REEDUS: Every day. Every day, all day long. (Laughs) I did the USO tour with Sean. We got to meet the troops in Dubai and Bahrain and Djibouti and Ethiopia and to have that many people who are just complete badasses and love that film and know every single quote in that film, it was pretty humbling. I have firemen and policemen, all the time, tell me that’s their favorite movie.
I remember talking to Willem Dafoe a long time ago and he’s like “All I ever wanted to be was a really good cult actor,” and I was like “What the hell’s he talking about? What’s that mean?” And then I discovered the legions of fans that come with cult films. It’s pretty awesome. I thank my stars every day that Troy gave me that shot.
IFC: Obviously you still love the movie at this point. You’re not tired of talking about that one yet?
REEDUS: Nah, man. I love that film. It’s one thing to do a big film and have every billboard on the planet to promote it, and every commercial. But we did this little film and had none of that. No had no P&A [publicity and advertising] at all. It was just passed around through word of mouth and it became this big deal. And, you know, that never happens. That’s cooler than being the big film that’s overly promoted and doesn’t do anything. It’s a much bigger prestige for me. It’s sort of like the people’s movie and I’m super proud of it.
IFC: You have a few movies coming up that people are excited about. In “Sunlight Jr.” you get to work with Naomi Watts and Laurie Collyer. How has that experience been for you?
REEDUS: Yeah, and Matt Dillon too. You know, Laurie’s great. I met Laurie in Little Italy back in New York, right around the corner from my apartment and I just fell in love with her. I was like “I’ll do anything you want to do.” She’s such a strong woman with a vision. So I sat down with her and she had this punk rock t-shirt on and I was like “Who is this chick?” I totally fell in love with her.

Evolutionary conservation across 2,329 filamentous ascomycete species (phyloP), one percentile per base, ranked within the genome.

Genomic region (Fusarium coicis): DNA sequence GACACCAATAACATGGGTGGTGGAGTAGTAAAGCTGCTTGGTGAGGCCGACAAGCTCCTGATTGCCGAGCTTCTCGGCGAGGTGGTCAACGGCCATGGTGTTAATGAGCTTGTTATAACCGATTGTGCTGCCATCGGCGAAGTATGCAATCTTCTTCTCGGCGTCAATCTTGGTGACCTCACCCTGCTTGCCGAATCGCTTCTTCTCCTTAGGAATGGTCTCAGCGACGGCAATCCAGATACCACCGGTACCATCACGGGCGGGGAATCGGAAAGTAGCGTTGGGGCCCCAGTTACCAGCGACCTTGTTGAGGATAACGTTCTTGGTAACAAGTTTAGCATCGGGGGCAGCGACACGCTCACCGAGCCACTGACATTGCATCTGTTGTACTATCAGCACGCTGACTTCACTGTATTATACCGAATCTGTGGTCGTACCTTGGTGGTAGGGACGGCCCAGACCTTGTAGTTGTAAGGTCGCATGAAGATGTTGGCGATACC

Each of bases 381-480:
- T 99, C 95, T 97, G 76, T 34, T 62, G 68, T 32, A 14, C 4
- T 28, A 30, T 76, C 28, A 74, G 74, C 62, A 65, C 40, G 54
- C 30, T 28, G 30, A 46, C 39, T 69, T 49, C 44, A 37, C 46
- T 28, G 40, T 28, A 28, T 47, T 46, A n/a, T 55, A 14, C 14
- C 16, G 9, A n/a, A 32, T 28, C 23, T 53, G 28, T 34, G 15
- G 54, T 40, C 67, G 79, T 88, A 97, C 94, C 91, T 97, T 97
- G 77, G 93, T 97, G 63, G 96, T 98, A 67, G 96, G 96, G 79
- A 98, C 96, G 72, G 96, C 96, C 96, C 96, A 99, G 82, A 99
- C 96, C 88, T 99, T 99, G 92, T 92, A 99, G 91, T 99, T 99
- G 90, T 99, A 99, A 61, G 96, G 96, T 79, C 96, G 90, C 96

This film? I’m all sorts of fucked up in this film. I think my first line ever on “Sunlight Jr.” was to Naomi and it was “I can smell your pussy through the glass.” (Laughs) Every day I was like “I apologize. I’m sorry. I’m sorry about tomorrow.” (Laughs) It’s gonna be interesting.
IFC: That’s your Hannibal Lecter line.
REEDUS: I know, right? (Laughs) I’m all sorts of white trash in that flick. Not like Daryl, though. I’m like “city white trash.” I’m more meth-head white trash. I’ve got the tank top and the big gold chain. I’ve got flip-flops with the white socks on. The whole thing.
IFC: So you move from “Sunlight Jr.” over to “Pawn Shop Chronicles,” which is more of an action-comedy. Does that mean we get to see you do a little bit of comedy too?
REEDUS: Well, it’s interesting in that movie because you gotta look for me. I decided that I wanted people to see me in that film and be like “Was that so-and-so?” They kept asking me “Can we see your face a little bit more?” and I’m just like “No. Not at all.” It’s one of those cameos that will be super fun to watch.
Even on that film with all these big stars in it, though… I sat around in Florida doing that film and all I wanted to do was go back to Georgia and be Daryl Dixon again. So, my heart’s really in Daryl Dixon.